Bankruptcy Statistics: Understanding Bankruptcy by the Numbers

Consumer Bankruptcy Statistics

It’s true that the longest post-recession economic recovery is still underway in the history of the US. But there are signs that the economy is beginning to slow, and when that happens there will no doubt be an uptick in the number of people who file for bankruptcy. Understanding how bankruptcy statistics have changed and what those statistics mean helps put bankruptcy in perspective for anyone who has or might soon find themselves needing to file.

Bankruptcies Rise for the First Time in Nearly a Decade

bankruptcies are on the rise

The number of bankruptcy filings have fallen every year since the Great Recession peak in 2010. According to the latest data from the US Federal Courts, bankruptcy filings for the 12-month period ending September 30, 2019 increased 0.4% to 776,674 compared to 773,375 at the same point in 2018. But to get a better sense of what’s been happening in the big picture of bankruptcy filings, you have to step back and look at bankruptcy statistics over time.

Big Changes in Bankruptcy Statistics Over Time

over time bankruptcy trends

The most obvious statistic to look is the total number of bankruptcy filings each year, as assembled from data collected by the US Federal Courts. Here’s one to get us started:

consumer bankruptcy statistics over time

The above chart is a good one to show how a sharp economic downturn can drive up bankruptcy filings. The Great Recession hit in in 2008, so bankruptcies went up sharply that year and the two following years (2009 and 2010). Then the economic recovery got underway, and has continued to be the strongest, longest in US history. But you can also see that the rate of decrease in bankruptcy filings has slowed and leveled off.

Does this mean we’re on the edge of a new recession? Another downturn is inevitable at some point, and the Federal Reserve has been desperately reducing interest rates in an effort to hold it off (three decreases this year alone after it had raised interest rates four times last year). This relationship between bankruptcy filings and the general economy is best illustrated by taking a look at how unemployment rates changed over roughly the same period of time (2007-2018):

unemployment statistics

And the unemployment rate has fallen even further since this graph, all the way down to 3.5% in September. Although it’s a line graph instead of a bar graph, you can see how closely the general “shape” of the curve in both charts is basically the same. Clearly, losing a job is a main driver that causes many people to seek relief from bankruptcy laws. But it’s also helpful to take a broader look at these bankruptcy statistics over time, such as the chart below showing business and personal bankruptcy filings since 1987:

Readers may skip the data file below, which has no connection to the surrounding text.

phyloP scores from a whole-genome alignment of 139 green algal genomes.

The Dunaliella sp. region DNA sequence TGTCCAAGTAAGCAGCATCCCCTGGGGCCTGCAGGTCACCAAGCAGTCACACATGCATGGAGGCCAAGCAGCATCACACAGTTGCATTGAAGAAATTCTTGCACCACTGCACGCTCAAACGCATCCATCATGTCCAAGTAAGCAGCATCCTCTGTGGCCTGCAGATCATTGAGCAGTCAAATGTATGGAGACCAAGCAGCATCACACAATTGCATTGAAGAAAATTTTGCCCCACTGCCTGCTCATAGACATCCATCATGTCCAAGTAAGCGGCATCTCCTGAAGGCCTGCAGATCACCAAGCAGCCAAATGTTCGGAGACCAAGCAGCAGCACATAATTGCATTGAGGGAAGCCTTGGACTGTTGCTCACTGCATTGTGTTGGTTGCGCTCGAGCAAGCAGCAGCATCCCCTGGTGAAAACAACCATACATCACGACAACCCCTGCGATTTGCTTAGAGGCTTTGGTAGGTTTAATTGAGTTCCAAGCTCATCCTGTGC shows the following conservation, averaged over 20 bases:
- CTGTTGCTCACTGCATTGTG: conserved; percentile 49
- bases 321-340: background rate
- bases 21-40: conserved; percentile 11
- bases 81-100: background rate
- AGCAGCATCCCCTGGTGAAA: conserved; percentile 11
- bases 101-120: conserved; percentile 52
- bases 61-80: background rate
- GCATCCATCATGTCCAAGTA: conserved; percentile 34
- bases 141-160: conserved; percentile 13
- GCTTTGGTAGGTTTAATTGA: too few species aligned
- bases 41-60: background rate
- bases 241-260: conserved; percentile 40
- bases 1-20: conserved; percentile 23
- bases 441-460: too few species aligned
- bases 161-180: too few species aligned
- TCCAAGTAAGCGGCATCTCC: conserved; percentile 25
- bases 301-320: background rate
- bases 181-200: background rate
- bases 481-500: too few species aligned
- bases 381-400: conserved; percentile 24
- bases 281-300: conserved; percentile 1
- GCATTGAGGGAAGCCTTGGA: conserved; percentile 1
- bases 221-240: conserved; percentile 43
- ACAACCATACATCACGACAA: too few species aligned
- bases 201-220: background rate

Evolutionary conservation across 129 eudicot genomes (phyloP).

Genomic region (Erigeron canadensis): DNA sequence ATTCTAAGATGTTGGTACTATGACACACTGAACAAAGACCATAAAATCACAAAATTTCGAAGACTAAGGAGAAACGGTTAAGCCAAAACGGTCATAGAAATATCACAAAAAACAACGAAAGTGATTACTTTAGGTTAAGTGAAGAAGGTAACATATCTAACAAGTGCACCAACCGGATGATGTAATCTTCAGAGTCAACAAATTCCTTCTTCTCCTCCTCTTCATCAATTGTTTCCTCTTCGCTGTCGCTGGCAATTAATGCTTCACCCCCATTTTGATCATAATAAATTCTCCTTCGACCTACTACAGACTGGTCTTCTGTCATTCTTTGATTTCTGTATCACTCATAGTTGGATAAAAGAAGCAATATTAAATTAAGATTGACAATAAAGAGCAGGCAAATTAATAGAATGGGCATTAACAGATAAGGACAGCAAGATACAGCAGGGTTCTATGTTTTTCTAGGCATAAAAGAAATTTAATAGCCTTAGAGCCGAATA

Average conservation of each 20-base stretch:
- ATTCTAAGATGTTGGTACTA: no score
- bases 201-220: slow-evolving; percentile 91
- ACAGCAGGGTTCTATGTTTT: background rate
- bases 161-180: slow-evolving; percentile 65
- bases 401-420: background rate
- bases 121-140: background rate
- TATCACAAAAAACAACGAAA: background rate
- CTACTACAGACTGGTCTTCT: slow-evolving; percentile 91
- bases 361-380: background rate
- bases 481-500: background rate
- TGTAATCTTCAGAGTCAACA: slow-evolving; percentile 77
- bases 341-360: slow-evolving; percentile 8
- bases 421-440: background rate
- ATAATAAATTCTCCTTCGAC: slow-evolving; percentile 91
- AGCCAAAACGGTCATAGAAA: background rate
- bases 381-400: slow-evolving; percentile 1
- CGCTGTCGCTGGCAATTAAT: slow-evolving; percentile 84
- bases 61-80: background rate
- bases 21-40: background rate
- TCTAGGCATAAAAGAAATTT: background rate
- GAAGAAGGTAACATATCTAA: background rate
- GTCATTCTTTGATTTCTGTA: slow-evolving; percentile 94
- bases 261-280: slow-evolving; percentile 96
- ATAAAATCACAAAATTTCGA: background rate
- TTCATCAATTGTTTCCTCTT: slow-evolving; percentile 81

bankruptcy filings by the numbers

The above graph raises the question of what in the world happened in 2005 to cause such as huge spike in bankruptcy filings. As it turns out, 2005 is the year when major changes were made to US bankruptcy laws. The changes were pushed hard by the credit industry and were all geared towards making it harder and more expensive for people to file bankruptcy.

The spike in 2005 can largely be attributed, in our opinion,  to people and businesses who decided to go ahead and file before the changes took effect. This is very revealing because it indicates many people are teetering on the edge of bankruptcy at any given moment. One small thing could push them over the edge such as an unexpected medical expense or home repair not covered by insurance or, in this case, knowing that the laws were about to change. In other words, there are literally millions of people and businesses who could file bankruptcy at any time but don’t for a variety of reasons, such as the stigma associated with it. After all, no one wants to admit financial failure, even when it’s not because of anything they did wrong. The rise in bankruptcy filings over the several years prior to 2005 can probably be attributed to the Dot-Com Crash.

What happens if we back up even further, though, by really zooming out to get the biggest picture possible? If you look at bankruptcy filing data from 1900,  it clear that declaring bankruptcy has been on the steady rise pretty much from the beginning, and have skyrocketed dramatically since 1980. The biggest driver of this trend could be described, in our opinion,  as “easy credit from greedy creditors.” The revolving lines of credit available to consumers through credit cards didn’t really hit the scene until the last 40 years. Back in 1970 only 16% of households had a credit card – a figure which is over 70% today.